GABAergic excitatory synapses and electrical coupling sustain prolonged discharges in the prey capture neural network of Clione limacina.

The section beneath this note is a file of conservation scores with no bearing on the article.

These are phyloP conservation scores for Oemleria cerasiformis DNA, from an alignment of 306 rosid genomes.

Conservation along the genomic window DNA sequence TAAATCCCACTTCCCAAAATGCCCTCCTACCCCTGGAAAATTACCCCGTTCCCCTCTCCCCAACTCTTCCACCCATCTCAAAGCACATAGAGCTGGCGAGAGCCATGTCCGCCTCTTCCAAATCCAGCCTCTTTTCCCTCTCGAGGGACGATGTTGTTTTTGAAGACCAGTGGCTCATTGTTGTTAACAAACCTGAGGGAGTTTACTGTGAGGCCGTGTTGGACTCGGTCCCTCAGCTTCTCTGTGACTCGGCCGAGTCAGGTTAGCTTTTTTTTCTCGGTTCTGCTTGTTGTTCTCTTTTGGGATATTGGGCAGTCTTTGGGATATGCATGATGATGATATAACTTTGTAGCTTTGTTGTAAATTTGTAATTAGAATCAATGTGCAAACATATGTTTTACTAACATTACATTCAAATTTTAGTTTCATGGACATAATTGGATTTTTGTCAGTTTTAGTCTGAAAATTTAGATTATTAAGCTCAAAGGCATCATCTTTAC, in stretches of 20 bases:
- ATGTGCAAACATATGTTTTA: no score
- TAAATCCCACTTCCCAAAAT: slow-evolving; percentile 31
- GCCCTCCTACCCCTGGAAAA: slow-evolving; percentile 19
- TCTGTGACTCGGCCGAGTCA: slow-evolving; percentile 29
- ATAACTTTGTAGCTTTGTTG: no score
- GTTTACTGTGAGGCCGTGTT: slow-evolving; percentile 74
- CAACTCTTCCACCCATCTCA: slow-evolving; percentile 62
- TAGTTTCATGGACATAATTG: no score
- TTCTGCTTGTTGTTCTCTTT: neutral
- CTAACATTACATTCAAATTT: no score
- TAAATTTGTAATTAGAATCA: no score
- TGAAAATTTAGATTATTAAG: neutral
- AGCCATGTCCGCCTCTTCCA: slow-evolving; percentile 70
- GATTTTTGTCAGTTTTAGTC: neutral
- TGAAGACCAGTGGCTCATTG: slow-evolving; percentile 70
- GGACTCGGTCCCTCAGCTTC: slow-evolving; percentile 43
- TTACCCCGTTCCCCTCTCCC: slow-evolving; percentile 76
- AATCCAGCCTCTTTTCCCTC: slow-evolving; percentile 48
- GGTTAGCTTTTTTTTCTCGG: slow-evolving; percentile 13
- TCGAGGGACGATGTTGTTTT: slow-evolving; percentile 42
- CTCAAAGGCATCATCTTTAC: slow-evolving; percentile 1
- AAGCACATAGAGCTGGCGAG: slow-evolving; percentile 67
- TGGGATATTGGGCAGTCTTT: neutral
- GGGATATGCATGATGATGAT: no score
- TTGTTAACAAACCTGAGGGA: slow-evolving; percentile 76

Afterdischarges represent a prominent characteristic of the neural network that controls prey capture reactions in the carnivorous mollusc Clione limacina. Their main functional implication is transformation of a brief sensory input from a prey into a lasting prey capture response. The present study, which focuses on the neuronal mechanisms of afterdischarges, demonstrates that a single pair of interneurons [cerebral A interneuron (Cr-Aint)] is responsible for afterdischarge generation in the network. Cr-Aint neurons are electrically coupled to all other neurons in the network and produce slow excitatory synaptic inputs to them. This excitatory transmission is found to be GABAergic, which is demonstrated by the use of GABA antagonists, uptake inhibitors, and double-labeling experiments showing that Cr-Aint neurons are GABA-immunoreactive. The Cr-Aint neurons organize three different pathways in the prey capture network, which provide positive feedback necessary for sustaining prolonged spike activity. The first pathway includes electrical coupling and slow chemical transmission from the Cr-Aint neurons to all other neurons in the network. The second feedback is based on excitatory reciprocal connections between contralateral interneurons. Recurrent excitation via the contralateral cell can sustain prolonged interneuron firing, which then drives the activity of all other cells in the network. The third positive feedback is represented by prominent afterdepolarizing potentials after individual spikes in the Cr-Aint neurons. Afterdepolarizations apparently represent recurrent GABAergic excitatory inputs. It is suggested here that these afterdepolarizing potentials are produced by GABAergic excitatory autapses. (+info)